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Home Applied Research and Innovation Blog 2019 July 23 Students Tackle Medical Challenges at Hackathon

Students Tackle Medical Challenges at Hackathon


WIMTACH continues to lead the digital health industry towards innovative solutions with its hackathon events.
From July 3-4, of over 20 students from various Centennial College programs gathered in the Fireside Gallery to take on two challenges presented by Dr. Jon Hummel, interim Chief Surgeon of the Scarborough Health Network in collaboration with WIMTACH, Intellijoint and OrthoBiomed, an industry partner since 2018.

“This is my first time being involved in such an event,” said Saeid Samiezadeh of OrthoBiomed. “I really like this event so far. I see that students are actively involved. We didn’t expect that, especially given the fact that these students don’t come from a medical background! Most of them are engineering students.”

Samiezadeh further explained that the value of hackathons is being able to see an idea become a solution and useful in an industry. Centennial College is committed to students gaining knowledge beyond the classroom and contributing positively to their respective industries. It’s irreplaceable experience that’s rooted in the real world.

The first challenge was to design a tool to precisely determine the length and angle of the neck and femur in the total hip arthroplasty (THA), a procedure for patients who require a hip replacement surgery.
The second challenge was to design a tool to achieve alignment between the femur and the axis of the leg without a big incision in unicompartmental knee arthroplasty (UKA), a surgical procedure that is performed to relieve arthritis in the knees. To make the winning prototype, each group had to think outside of the box to develop a robust solution that stood out from the competition.
The hackathon challenges were born out of the difficulties orthopaedic surgeons often face in operating rooms, including a lack of surgical tools. Sponsored by OrthoBiomed Inc., the hackathon is an opportunity for industry partners [names] in the medical industry to witness a new pool of Centennial College talent find a solution in real-time.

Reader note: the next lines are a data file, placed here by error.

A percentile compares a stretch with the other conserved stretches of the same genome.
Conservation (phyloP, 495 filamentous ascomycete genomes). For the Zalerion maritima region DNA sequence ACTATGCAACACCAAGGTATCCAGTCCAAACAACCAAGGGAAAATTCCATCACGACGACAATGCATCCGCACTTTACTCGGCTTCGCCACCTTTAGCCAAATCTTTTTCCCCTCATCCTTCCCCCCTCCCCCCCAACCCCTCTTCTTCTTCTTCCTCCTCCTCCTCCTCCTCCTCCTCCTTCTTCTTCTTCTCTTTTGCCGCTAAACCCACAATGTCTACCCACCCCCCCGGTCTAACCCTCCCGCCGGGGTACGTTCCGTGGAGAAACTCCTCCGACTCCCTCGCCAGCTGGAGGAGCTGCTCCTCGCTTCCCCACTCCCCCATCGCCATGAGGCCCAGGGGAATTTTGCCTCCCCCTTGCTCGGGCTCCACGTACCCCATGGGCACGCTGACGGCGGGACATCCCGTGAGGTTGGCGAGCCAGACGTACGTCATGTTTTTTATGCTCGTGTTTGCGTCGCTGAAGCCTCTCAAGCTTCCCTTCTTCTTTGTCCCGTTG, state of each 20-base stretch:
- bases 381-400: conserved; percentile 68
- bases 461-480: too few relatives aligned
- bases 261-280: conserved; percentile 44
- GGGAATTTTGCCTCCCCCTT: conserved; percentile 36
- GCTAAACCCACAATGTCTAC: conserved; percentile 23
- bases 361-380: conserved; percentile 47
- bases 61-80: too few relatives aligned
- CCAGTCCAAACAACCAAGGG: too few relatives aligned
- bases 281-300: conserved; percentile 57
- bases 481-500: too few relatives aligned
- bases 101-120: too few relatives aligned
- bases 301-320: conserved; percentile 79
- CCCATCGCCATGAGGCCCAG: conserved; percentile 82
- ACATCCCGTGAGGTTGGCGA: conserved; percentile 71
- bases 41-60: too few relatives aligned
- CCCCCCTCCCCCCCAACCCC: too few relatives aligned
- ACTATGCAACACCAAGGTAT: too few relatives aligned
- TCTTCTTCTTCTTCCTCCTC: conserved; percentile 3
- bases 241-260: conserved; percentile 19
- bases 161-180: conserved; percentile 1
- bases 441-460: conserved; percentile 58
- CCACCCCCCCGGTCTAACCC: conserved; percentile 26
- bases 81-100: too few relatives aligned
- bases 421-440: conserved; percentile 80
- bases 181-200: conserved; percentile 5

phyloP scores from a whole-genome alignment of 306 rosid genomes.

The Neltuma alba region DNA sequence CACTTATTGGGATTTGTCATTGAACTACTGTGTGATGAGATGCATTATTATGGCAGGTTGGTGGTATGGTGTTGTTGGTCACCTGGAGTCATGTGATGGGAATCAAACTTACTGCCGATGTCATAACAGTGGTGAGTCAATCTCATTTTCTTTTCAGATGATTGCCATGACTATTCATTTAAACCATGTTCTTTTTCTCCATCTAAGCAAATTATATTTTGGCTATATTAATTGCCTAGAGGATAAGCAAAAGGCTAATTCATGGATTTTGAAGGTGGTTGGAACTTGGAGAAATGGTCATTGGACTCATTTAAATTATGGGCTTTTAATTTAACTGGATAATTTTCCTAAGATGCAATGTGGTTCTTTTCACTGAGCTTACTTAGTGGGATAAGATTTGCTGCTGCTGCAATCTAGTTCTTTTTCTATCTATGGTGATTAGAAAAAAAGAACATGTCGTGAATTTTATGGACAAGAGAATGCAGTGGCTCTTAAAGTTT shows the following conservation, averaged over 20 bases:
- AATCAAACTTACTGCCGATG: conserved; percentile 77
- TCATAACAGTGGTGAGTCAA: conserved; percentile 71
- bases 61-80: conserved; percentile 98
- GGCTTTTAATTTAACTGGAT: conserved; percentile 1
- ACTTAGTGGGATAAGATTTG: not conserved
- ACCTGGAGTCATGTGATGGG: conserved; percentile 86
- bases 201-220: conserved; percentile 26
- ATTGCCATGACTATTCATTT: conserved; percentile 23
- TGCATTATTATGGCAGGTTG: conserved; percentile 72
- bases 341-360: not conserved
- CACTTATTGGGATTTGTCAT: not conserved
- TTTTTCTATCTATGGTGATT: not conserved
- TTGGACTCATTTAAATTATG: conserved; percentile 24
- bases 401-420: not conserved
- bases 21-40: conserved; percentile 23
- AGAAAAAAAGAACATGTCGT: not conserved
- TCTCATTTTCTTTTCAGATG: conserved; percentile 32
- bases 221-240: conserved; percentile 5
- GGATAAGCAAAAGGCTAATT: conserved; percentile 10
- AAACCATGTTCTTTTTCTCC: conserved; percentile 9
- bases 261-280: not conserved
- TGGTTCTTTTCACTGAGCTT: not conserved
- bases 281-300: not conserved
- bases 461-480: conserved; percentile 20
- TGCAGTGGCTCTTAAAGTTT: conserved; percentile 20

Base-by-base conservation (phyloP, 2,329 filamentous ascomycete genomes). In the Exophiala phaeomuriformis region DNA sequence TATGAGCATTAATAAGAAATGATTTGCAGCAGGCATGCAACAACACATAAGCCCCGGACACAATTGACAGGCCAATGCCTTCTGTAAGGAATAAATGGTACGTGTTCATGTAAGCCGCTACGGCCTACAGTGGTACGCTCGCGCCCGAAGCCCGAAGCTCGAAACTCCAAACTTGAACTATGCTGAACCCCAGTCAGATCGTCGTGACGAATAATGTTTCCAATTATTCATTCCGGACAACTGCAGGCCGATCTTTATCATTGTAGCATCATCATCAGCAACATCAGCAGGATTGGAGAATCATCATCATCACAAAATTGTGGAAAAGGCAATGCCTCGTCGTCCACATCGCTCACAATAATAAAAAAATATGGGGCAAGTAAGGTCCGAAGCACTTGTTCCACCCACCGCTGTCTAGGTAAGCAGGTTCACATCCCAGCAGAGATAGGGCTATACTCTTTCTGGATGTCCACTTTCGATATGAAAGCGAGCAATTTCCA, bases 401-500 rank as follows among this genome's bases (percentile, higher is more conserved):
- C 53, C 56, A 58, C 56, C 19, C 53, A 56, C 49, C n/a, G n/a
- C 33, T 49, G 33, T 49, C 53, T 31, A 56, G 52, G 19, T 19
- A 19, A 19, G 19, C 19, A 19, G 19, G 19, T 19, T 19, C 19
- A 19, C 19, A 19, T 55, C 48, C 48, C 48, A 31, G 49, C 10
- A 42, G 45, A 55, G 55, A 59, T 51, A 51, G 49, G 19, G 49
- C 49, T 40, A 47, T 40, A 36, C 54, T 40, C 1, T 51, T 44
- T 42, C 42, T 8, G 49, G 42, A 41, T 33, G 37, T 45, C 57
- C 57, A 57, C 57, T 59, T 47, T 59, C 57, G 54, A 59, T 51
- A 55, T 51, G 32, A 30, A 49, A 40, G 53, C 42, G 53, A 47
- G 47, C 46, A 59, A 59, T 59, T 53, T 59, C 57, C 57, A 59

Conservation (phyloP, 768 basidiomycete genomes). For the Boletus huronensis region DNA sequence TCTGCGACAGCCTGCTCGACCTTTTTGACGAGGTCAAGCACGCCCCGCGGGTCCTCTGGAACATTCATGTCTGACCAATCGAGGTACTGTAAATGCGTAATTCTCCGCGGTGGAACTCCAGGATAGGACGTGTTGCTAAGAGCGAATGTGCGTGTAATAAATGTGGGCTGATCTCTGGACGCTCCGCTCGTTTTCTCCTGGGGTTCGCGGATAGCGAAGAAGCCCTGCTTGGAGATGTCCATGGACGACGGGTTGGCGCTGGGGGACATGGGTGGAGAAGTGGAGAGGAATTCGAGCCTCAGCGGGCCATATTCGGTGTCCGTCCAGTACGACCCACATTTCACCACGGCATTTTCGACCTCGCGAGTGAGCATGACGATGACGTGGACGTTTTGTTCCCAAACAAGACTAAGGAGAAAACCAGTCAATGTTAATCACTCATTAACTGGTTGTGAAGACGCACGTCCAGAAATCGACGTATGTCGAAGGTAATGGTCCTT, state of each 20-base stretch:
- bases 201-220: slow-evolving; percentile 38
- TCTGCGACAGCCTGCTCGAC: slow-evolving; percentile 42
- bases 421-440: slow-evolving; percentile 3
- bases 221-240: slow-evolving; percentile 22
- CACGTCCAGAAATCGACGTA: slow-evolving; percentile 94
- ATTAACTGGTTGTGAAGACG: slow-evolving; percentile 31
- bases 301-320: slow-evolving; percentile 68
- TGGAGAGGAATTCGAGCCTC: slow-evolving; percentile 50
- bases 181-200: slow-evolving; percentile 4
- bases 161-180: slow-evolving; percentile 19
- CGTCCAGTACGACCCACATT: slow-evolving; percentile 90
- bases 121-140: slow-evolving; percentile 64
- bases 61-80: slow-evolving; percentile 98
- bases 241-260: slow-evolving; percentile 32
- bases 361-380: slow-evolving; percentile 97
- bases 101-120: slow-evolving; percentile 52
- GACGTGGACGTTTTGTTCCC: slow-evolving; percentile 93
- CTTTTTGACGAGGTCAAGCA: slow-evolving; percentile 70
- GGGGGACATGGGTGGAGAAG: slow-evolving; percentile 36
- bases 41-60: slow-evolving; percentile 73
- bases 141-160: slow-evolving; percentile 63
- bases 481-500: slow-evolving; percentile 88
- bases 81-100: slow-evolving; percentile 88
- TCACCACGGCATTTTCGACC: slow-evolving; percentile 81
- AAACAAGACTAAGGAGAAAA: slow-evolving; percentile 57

“There are issues that we deal with [as surgeons] that these students will have amazing insight into, and I think it’s wonderful,” explained Dr. Hummel in an interview.

Access to these solutions are invaluable, especially for small to medium-sized businesses that may not have the resources to develop them in-house. Jim Hasnain of exactMed, a WIMTACH industry partner, describes the opportunities hackathons provide to companies:
For us, we are actually students also because the problem may be very new. It gives us a window into the way people are thinking and put our two sense out. It’s very motivating and encouraging for us to see that such people are here. It also helps us down the road when we’re looking for new talent to hire to our companies.  
Each group was given the chance to consult with esteemed guests and judges to ensure that they were on the right track. For Karla Garza of Intellijoint, the talent of the students was apparent through conversations with them: “I’ve been talking to students and they’ve been asking me questions about my role, I’ve been telling them some tips and what to look for [in my industry]. The whole structure of this hackathon is really well laid out.”
After six group presentations, six question periods and careful deliberation by the panel of esteemed judges the judges came to a conclusion:
Group 6 – Pranav Mehul Mehta, Abhiraj Singh, Aseespal Singh, Hit Desai and Vyas Dhruv – won first place in the hackathon.

Even though his group didn’t win, Patel Kush, a first-time hackathon participant, considers the experience valuable for the future. “After my graduation, I’m going to work in the designing field, so it’s important that I know what the doctors, customers want.”
Hackathons are more than just competitions. They’re opportunities for students to apply what they’ve learned in a collaborative way, and they allow both students and companies to gain deeper insight into the challenges industries are currently facing. In that regard, everyone is always a winner at a WIMTACH hackathon.

Mechanical engineering student Venetia Chan says that hackathons give students an opportunity to learn about real-world problems first-hand. “Now that we have exposure to these kinds of issues, it kind of gets the ball rolling in your head because the possibilities are endless. It inspires people.”
The next hackathon will be in late July/early August. To receive details, please subscribe to WIMTACH’s newsletter.